Kenya:Voters lead silent revolt as they sweep out powerful politicians

On 29 April 2017 at 04:41

The nomination season is officially coming to a close this weekend but the aftershocks of the silent revolt by voters are being felt across the country, from Kisumu to Kisauni.
In many counties, voters did not want their national leaders to guide them on who to elect.
They wanted to make that choice with no one forcing their hand, a break from the past when local aspirants perceived to be darlings of the establishment enjoyed a head start during nominations. Those times are now gone.
In (...)

The nomination season is officially coming to a close this weekend but the aftershocks of the silent revolt by voters are being felt across the country, from Kisumu to Kisauni.

In many counties, voters did not want their national leaders to guide them on who to elect.

They wanted to make that choice with no one forcing their hand, a break from the past when local aspirants perceived to be darlings of the establishment enjoyed a head start during nominations. Those times are now gone.

In some counties, such as Bomet and Nandi, voters picked virtual unknowns to represent them as Members of County Assemblies (MCAs).

Security guard wins ticket

In Kericho, a security guard won the Jubilee Party MCA ticket.

Mr Eric Bett beat a long list of opponents in the race for Kapchebor ward.

His opponents included the current MCA, Mr Joel Siele.

In neighbouring Bomet, Mr Zadock Kibet Kilel, a tractor driver beat opponents who included the incumbent, a former long-serving councillor.

This trend is a clear indictment of the appetite for allowances and other perks that MCAs have demonstrated.

Political consciousness

Only on Thursday this week, High Court judge Edward Muriithi ruled that MCAs can earn their salaries for the eight months they will not be working when their term in office will be cut prematurely in August.

Though the ruling may be good news for the more than 4,000 MCAs countrywide, it could also influence the choices that voters will make during the August 8 General Election.

Several leaders, until now perceived to be powerful and influential, were rejected by voters, heralding a new wave of political consciousness where voters are exerting their democratic right like never before.

Cheboi cast out

Tellingly, in areas where political parties handed victory to undeserving candidates, wananchi were quick to show their wrath and to demand justice.

In many of this instances, the parties have had to listen to the voices of the people.

Jubilee for instance, has said that no candidate will be issued with a winner’s certificate if his or her election is the subject of a dispute.

And in counties like Baringo, voters were simply demanding better services from the devolved government.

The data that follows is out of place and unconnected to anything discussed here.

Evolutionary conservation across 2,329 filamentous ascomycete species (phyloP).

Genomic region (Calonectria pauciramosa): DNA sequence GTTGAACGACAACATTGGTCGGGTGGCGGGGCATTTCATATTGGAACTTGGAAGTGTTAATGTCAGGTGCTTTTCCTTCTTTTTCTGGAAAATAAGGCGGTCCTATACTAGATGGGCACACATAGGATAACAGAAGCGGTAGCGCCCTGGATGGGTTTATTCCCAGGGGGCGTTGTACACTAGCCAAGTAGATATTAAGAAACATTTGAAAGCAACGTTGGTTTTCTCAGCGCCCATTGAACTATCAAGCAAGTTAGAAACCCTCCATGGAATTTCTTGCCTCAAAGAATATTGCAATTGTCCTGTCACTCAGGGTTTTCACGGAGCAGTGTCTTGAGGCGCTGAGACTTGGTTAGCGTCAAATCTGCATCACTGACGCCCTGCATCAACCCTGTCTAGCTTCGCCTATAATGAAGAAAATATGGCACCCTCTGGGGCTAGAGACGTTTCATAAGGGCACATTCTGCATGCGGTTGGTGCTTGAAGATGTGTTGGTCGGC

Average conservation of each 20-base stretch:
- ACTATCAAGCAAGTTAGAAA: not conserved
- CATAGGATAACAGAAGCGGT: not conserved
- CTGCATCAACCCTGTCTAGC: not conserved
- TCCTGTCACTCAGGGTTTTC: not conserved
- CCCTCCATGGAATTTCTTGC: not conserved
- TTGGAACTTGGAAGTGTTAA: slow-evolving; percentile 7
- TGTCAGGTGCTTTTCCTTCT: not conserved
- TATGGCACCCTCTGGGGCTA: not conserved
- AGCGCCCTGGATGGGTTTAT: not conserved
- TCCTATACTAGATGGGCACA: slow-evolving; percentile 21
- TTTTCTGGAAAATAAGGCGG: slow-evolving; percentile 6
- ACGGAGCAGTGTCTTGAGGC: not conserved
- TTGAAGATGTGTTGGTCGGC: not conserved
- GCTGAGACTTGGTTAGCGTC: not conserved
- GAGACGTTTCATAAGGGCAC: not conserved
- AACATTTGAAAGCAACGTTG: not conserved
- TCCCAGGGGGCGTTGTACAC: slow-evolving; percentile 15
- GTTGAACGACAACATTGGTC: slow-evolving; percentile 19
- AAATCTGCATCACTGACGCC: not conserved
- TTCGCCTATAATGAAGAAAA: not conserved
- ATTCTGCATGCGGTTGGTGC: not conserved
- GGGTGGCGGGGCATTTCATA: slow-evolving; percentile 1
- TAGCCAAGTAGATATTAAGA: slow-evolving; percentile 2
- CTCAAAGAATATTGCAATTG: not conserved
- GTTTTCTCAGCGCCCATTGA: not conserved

They showed their dissatisfaction by rejecting Governor Benjamin Cheboi, who was a shoo in in 2013.

In one polling station in Muserechi, Eldama Ravine Sub-County, Mr Cheboi did not secure any vote at all.

Overall, Mr Stanley Kiptis, his challenger, was declared winner after garnering 64,589 votes against Cheboi’s 21,388.

“Basically, his administration was marred with corruption. The nomination exercise was a referendum against him and his administration,” Mr Solomon Komen, a youth leader and political commentator, said.


This year’s nominations have seen one of the highest electoral casualties by both incumbents — particularly governors and MCAs — as well as by aspirants considered to be pro-establishment or who were thought to be imposed on party leaders.

The new wave appears to draw from the worldwide trend — from the Philippines and the US, from France to the Gambia — where leaders considered as rank outsiders swept to victory in a rebuke to the establishment, which voters accuse of ignoring them.

Prof Nyaga Kindiki of Moi University attributed the wave to the coming of age of Kenya’s democracy.

“It shows that we are truly becoming a republic, a rule by the people. Kenyans are becoming acutely aware of their rights and power,” Prof Kindiki, who teaches international education and policy, said.

According to him, the “revolution” was weakening the elite’s stranglehold on politics.

Senator sang’s victory

In Nandi, former Cabinet ministers Henry Kosgey and Felix Koskei were trounced by Nandi Senator Stephen Sang who pulled a surprise in the battle for the governorship.

At the age of 30, Mr Sang is now in line to become one of the youngest governors in Kenya.

National Assembly Legal Affairs Chairman Samuel Chepkong’a, a close ally of the Deputy President, lost the Jubilee nomination for Ainabkoi constituency to a newcomer, Mr William Chepkut.

The Deputy President’s communication official, Mr Emmanuel Tallam, was also floored in the Nandi Hills contest.

Mr Tallam was considered a formidable challenger to area MP Alfred Keter, considered a rebel in Jubilee Party.

Mr Keter garnered 19,734. Mr Tallam only got 5, 620.

Uhuru kin